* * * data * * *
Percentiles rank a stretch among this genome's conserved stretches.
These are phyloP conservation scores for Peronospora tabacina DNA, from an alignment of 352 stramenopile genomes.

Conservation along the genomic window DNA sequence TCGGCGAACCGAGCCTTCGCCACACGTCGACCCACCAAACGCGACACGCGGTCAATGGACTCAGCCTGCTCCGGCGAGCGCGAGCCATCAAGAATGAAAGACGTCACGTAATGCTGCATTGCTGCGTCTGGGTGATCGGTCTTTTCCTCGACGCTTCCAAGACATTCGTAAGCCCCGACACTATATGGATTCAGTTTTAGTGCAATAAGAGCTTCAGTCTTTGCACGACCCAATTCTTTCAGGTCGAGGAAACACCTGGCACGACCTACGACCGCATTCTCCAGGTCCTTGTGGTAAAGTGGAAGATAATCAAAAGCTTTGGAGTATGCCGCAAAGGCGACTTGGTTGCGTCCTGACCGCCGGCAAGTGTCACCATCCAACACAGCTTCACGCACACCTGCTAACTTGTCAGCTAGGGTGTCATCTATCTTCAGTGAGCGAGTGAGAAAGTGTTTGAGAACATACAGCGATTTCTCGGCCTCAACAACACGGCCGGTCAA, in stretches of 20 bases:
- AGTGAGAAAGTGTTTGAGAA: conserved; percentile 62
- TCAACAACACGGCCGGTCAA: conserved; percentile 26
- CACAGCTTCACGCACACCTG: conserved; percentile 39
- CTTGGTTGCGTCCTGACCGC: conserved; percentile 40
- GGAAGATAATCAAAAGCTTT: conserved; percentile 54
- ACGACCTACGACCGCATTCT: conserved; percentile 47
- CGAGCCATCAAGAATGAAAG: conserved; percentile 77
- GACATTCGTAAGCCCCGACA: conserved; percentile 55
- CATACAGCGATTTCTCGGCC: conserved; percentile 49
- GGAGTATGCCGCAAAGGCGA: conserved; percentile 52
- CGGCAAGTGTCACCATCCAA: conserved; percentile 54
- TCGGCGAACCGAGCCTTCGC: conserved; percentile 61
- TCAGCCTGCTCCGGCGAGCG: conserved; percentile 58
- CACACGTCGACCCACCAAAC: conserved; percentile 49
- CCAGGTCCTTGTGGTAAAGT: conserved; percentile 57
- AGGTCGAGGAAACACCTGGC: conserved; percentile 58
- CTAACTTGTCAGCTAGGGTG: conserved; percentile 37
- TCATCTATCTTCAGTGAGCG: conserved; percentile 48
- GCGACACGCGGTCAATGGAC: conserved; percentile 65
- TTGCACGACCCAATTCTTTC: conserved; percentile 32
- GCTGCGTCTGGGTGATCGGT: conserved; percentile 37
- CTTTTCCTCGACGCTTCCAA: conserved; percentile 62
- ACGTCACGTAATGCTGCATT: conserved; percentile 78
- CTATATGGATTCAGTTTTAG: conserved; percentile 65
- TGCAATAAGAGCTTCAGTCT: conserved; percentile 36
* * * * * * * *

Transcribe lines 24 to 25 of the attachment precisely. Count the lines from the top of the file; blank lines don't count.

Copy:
- GCTGCGTCTGGGTGATCGGT: conserved; percentile 37
- CTTTTCCTCGACGCTTCCAA: conserved; percentile 62